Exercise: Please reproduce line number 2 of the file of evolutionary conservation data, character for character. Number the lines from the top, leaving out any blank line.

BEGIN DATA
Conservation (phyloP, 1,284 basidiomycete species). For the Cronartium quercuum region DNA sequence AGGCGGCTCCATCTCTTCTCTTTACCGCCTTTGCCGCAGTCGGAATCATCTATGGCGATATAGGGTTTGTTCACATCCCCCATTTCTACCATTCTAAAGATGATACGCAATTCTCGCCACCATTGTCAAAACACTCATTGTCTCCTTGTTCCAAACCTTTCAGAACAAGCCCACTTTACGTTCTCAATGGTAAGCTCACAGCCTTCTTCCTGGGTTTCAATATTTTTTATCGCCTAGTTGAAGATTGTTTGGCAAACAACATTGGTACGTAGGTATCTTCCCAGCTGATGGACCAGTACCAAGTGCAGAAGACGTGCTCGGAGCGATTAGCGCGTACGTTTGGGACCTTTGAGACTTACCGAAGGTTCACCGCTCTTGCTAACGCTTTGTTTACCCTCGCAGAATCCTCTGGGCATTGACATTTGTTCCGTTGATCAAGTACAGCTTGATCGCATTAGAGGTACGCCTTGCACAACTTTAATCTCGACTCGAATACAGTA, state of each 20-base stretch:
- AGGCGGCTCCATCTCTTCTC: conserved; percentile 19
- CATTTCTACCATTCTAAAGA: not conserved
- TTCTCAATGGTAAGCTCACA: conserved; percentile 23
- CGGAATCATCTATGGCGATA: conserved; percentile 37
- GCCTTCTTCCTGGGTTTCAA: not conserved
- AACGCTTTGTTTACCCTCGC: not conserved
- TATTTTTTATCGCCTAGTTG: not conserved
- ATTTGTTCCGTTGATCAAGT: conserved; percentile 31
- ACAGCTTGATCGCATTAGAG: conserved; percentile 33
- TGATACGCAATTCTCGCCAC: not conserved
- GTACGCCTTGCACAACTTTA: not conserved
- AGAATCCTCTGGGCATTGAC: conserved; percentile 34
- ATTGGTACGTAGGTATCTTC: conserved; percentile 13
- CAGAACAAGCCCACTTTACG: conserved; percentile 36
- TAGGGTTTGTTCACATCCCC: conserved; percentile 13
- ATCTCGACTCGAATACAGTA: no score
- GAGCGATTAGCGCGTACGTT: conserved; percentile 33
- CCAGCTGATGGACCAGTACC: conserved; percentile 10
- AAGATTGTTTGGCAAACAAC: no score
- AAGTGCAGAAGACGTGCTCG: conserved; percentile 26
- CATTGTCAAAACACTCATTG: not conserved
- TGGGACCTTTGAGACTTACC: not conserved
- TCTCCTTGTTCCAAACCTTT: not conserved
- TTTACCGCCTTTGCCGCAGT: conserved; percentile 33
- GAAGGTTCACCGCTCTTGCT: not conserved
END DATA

- AGGCGGCTCCATCTCTTCTC: conserved; percentile 19